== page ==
living and learning in miniature: mini courses

Saturday, February 17, 2024

9 – 9:50 a.m.: Mini-Seminar A

Available mini-courses include:

Tom Bowman ’78 JC and Alva Svoboda ’77
Title: “Decarbonization Now”
Location: Hall of Letters 100 Available virtually at JOHNSTON RENEWAL 55

An exploration of what is now achievable, and what we as Johnston students and alumni may achieve, to prevent global temperatures rising above the COP 1.5 degrees C target. Three questions are asked of participants ready to promote a lively discussion: Who speaks for climate now? What is your highest and best purpose in response to climate change? What is your climate change story?

Michelle Romaneli ’93 JC
Title: “Renewing Our Connections: Resting the Mind, Engaging the Heart”
Location: Orton Center

Reunions can be an overwhelming, heady affair that can often leave people wanting a deeper sense of connection. Are you wanting to connect or reconnect with others in a way that bypasses the biographical narratives that drive much of our renewal interactions? Would you like to feel a deeper sense of community and belonging with other Johnstonians? We invite you to join us in co-creating an experience where we explore being with each other in a more emotionally intimate way through individual, paired, and large group encounters. Come, rest your mind, open your heart, and join us in creating a renewed sense of belonging.

Everette Davidove ’15 JC and Professor Daniel Kiefer
Title: “Queer As We Are”
Location: Holt Lobby

We invite everyone to an open discussion—graduates, friends, students, staff members, faculty members, and all. What questions are we facing these days about gender, sexuality, politics, work, families, and fun? Everette and Daniel will lead off with something about current LGBTQ+

studies and social lives in Johnston. Then the conversation might begin with this: "Where do we find queer joy?" For the past five Renewals there have been similar workshops, each more exciting than the last. It's just great to get together.

Grace Easterby ’17 JC
Title: “Organizing 101 & the Starbucks Workers United Campaign”
Location: Duke 108

You’ve probably heard that Starbucks’ workers are unionizing. What is going on? Why is it all over social media? Who cares? After giving a brief overview of this historic campaign, National Field Coordinator for Starbucks Workers United, Grace Easterby '17, will discuss the basics of modern workplace organizing. You’ll learn common techniques organizers use to encourage and empower workers in their fights against management, and leave ready to move the people in your life. Luckily, support for unions has risen sharply over the past few years. However, some of the basic concepts are still unfamiliar to many. Here’s a venue where you can ask a real-life labor organizer: What even is a union? Why do workers fight for one? What is a contract? And who exactly are you “organizing”? This will all culminate in an opportunity to participate in some collective action: signing the No Contract No Coffee pledge to support the Starbucks Workers United Campaign. Free merch for all who attend!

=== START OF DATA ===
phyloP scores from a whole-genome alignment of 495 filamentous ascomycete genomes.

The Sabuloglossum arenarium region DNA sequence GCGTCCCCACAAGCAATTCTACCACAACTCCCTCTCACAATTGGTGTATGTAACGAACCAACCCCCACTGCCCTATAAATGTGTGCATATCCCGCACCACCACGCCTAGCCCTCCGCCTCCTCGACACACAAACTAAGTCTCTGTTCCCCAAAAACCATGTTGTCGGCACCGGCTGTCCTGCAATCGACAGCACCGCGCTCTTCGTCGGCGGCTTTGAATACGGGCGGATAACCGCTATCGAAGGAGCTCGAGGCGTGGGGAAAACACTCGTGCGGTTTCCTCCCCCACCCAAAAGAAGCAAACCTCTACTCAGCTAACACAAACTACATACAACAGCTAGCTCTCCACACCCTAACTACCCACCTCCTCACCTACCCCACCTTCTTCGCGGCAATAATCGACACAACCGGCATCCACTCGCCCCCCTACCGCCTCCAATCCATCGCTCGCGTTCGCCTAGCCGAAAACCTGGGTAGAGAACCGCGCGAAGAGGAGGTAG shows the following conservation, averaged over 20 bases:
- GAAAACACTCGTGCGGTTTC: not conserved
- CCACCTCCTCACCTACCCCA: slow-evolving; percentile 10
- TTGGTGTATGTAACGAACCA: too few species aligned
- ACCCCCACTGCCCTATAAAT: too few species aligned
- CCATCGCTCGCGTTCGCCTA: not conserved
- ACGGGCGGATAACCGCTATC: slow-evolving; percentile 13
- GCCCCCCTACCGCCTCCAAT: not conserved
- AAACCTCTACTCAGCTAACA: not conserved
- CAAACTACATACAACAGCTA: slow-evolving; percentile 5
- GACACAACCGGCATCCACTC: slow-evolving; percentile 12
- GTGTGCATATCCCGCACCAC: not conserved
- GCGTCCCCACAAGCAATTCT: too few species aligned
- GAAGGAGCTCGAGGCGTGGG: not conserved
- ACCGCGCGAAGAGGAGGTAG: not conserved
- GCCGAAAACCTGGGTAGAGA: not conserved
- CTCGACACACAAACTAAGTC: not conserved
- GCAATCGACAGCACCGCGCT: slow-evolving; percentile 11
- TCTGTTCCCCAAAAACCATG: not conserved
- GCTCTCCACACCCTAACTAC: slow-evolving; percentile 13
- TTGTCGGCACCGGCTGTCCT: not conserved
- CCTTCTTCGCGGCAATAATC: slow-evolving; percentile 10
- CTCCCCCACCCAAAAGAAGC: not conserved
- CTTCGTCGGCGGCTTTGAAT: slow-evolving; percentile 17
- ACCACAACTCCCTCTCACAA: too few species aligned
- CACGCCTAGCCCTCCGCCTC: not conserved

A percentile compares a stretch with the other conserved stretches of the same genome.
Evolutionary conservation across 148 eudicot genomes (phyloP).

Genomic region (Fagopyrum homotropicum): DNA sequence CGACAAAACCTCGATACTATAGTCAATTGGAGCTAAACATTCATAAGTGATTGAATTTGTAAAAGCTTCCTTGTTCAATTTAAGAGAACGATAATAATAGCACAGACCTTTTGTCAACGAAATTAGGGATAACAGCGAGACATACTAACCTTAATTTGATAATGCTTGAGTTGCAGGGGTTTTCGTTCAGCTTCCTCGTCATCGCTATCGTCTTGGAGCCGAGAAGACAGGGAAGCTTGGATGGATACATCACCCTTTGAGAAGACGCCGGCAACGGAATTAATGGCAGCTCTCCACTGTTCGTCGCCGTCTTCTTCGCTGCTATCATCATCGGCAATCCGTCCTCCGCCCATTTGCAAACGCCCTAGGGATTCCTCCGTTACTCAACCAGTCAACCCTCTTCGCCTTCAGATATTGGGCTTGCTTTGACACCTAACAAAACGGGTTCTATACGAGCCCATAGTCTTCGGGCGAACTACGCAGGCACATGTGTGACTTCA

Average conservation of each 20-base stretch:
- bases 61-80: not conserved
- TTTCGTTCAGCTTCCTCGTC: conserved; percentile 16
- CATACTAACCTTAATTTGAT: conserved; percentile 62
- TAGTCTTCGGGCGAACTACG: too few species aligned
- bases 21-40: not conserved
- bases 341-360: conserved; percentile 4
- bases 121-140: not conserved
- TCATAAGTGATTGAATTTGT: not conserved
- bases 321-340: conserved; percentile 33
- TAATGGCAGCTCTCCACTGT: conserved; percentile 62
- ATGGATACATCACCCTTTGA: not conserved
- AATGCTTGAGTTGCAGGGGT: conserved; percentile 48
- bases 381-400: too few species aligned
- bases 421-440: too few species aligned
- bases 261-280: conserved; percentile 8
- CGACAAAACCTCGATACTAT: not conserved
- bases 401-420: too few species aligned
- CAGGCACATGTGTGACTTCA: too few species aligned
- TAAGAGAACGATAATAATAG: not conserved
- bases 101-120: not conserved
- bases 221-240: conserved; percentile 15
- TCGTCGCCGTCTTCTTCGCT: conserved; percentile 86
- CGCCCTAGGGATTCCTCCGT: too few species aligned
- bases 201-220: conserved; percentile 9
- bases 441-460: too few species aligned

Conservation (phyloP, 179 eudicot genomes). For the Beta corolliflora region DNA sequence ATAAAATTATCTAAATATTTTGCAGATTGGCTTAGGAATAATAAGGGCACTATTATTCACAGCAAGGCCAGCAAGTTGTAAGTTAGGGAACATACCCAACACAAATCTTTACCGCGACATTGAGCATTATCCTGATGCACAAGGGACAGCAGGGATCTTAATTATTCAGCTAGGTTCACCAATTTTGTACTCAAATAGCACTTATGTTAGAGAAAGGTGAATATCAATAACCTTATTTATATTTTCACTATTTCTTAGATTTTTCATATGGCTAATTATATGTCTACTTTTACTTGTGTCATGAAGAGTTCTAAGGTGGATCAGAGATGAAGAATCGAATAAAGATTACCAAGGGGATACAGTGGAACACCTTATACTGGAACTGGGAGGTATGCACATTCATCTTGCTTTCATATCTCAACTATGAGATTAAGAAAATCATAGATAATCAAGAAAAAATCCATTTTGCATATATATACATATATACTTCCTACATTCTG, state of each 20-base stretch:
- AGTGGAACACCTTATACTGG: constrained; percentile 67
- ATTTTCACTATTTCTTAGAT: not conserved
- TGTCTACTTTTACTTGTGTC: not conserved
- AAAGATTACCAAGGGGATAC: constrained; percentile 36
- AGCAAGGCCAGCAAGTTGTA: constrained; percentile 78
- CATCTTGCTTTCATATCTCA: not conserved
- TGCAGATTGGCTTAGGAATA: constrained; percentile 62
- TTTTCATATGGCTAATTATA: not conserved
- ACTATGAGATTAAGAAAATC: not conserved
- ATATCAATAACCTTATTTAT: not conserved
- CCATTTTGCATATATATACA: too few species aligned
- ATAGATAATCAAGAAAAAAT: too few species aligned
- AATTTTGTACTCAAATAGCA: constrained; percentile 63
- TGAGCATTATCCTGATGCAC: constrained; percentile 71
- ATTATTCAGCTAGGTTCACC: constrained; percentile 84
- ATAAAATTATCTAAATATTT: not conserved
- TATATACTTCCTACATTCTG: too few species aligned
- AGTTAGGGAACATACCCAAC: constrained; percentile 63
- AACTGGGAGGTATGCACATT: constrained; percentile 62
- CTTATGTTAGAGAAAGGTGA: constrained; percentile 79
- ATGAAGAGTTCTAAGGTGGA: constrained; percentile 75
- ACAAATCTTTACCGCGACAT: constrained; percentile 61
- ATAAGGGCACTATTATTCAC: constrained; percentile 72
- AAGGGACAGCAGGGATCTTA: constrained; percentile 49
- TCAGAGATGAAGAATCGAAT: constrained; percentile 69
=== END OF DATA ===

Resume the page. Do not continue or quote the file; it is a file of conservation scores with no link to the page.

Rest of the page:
Katie Ferrell ’11 JC
Title: “Interest-Directed Attention: Demystifying, Living with and Guiding ADHD”
Location: Hall of Letters 105

ADHD is based around attention and motivation turned on under specific circumstances—interest, novelty, crisis, challenge. Some of the most obvious signs pointing to ADHD (or similar brain wiring) are depression, anxiety and behaviors such as substance use, scrolling, shopping and video games that walk the line of problematic. The standard symptom list addresses a small fraction of people with this misunderstood difference in how a brain can operate. And yet everyone does not have ADHD. Come learn more about how to recognize the patterns connected to ADHD and discuss ways to navigate and advocate for those of us with invisible differences and strengths. About the presenter: Katie Ferrell, LMHC operates a Seattle-based therapy practice for ADHD-identified adults with chronic mental health conditions.

10 – 10:50 a.m.: Mini-Seminars Block B

Available mini-courses include:

Melanie Herzog ’78 JC and Tom Boman
Title: “Seeing Life Differently: Strabismus, Mono-Vision, And Johnston”
Location: Hall of Letters 105

A surprising number of Johnstonians have conditions like mine: lifelong strabismus. That means cross-eyed, wall-eyed, lazy-eyed, etc., and the effects on our educational journeys (can you read easily?), career choices (what's worth the effort?), lifestyles, sports (how can you do it?), relationships, and feelings of belonging or exclusion are profound. Neurologists and vision specialists say that if you see with "normal" binocular fusion, you can't imagine what it's like to never have seen the word in 3D depth...and vice versa. Having lived nearly my whole life without depth perception, I was guided to a type of vision therapy that literally creates binocular vision. I'm one of those who has seen both sides of this divide, literally, and the differences I've discovered are more profound than I could have imagined. The goals of this mini-course are to present some basic info and insights and than facilitate a conversation about Johnston, education, and life.